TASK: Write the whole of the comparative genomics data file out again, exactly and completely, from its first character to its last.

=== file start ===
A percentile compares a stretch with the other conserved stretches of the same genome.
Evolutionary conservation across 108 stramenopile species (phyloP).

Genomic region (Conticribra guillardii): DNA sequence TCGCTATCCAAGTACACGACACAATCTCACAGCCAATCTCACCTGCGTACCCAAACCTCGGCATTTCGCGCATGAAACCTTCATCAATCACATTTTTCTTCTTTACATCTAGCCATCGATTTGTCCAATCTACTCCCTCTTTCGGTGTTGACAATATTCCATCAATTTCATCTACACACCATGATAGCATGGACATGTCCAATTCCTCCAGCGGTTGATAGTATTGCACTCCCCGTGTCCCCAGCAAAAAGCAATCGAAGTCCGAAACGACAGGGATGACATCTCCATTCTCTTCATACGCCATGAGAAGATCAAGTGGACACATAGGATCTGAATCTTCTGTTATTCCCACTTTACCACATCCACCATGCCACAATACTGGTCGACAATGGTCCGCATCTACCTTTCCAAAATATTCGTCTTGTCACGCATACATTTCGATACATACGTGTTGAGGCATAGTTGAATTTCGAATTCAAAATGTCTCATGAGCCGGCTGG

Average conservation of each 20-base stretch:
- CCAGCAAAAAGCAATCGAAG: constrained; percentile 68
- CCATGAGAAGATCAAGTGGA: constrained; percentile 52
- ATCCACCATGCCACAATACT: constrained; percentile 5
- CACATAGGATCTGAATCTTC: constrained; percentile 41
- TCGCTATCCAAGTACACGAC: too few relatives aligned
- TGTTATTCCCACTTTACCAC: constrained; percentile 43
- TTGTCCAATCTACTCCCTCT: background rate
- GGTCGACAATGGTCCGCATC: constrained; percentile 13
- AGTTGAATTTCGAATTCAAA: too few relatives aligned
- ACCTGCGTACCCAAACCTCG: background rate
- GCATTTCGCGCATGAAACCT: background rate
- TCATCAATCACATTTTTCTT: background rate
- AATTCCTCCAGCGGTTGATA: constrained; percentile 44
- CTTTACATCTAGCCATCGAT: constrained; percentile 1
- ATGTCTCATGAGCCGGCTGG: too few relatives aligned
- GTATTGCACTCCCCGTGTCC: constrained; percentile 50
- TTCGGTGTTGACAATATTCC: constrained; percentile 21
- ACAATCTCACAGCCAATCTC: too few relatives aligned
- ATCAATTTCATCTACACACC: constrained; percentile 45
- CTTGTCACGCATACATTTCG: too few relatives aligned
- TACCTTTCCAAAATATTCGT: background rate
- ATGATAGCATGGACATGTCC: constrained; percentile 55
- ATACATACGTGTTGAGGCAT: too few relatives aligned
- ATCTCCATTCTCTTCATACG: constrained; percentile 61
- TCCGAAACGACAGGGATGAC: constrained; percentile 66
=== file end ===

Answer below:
A percentile compares a stretch with the other conserved stretches of the same genome.
Evolutionary conservation across 108 stramenopile species (phyloP).

Genomic region (Conticribra guillardii): DNA sequence TCGCTATCCAAGTACACGACACAATCTCACAGCCAATCTCACCTGCGTACCCAAACCTCGGCATTTCGCGCATGAAACCTTCATCAATCACATTTTTCTTCTTTACATCTAGCCATCGATTTGTCCAATCTACTCCCTCTTTCGGTGTTGACAATATTCCATCAATTTCATCTACACACCATGATAGCATGGACATGTCCAATTCCTCCAGCGGTTGATAGTATTGCACTCCCCGTGTCCCCAGCAAAAAGCAATCGAAGTCCGAAACGACAGGGATGACATCTCCATTCTCTTCATACGCCATGAGAAGATCAAGTGGACACATAGGATCTGAATCTTCTGTTATTCCCACTTTACCACATCCACCATGCCACAATACTGGTCGACAATGGTCCGCATCTACCTTTCCAAAATATTCGTCTTGTCACGCATACATTTCGATACATACGTGTTGAGGCATAGTTGAATTTCGAATTCAAAATGTCTCATGAGCCGGCTGG

Average conservation of each 20-base stretch:
- CCAGCAAAAAGCAATCGAAG: constrained; percentile 68
- CCATGAGAAGATCAAGTGGA: constrained; percentile 52
- ATCCACCATGCCACAATACT: constrained; percentile 5
- CACATAGGATCTGAATCTTC: constrained; percentile 41
- TCGCTATCCAAGTACACGAC: too few relatives aligned
- TGTTATTCCCACTTTACCAC: constrained; percentile 43
- TTGTCCAATCTACTCCCTCT: background rate
- GGTCGACAATGGTCCGCATC: constrained; percentile 13
- AGTTGAATTTCGAATTCAAA: too few relatives aligned
- ACCTGCGTACCCAAACCTCG: background rate
- GCATTTCGCGCATGAAACCT: background rate
- TCATCAATCACATTTTTCTT: background rate
- AATTCCTCCAGCGGTTGATA: constrained; percentile 44
- CTTTACATCTAGCCATCGAT: constrained; percentile 1
- ATGTCTCATGAGCCGGCTGG: too few relatives aligned
- GTATTGCACTCCCCGTGTCC: constrained; percentile 50
- TTCGGTGTTGACAATATTCC: constrained; percentile 21
- ACAATCTCACAGCCAATCTC: too few relatives aligned
- ATCAATTTCATCTACACACC: constrained; percentile 45
- CTTGTCACGCATACATTTCG: too few relatives aligned
- TACCTTTCCAAAATATTCGT: background rate
- ATGATAGCATGGACATGTCC: constrained; percentile 55
- ATACATACGTGTTGAGGCAT: too few relatives aligned
- ATCTCCATTCTCTTCATACG: constrained; percentile 61
- TCCGAAACGACAGGGATGAC: constrained; percentile 66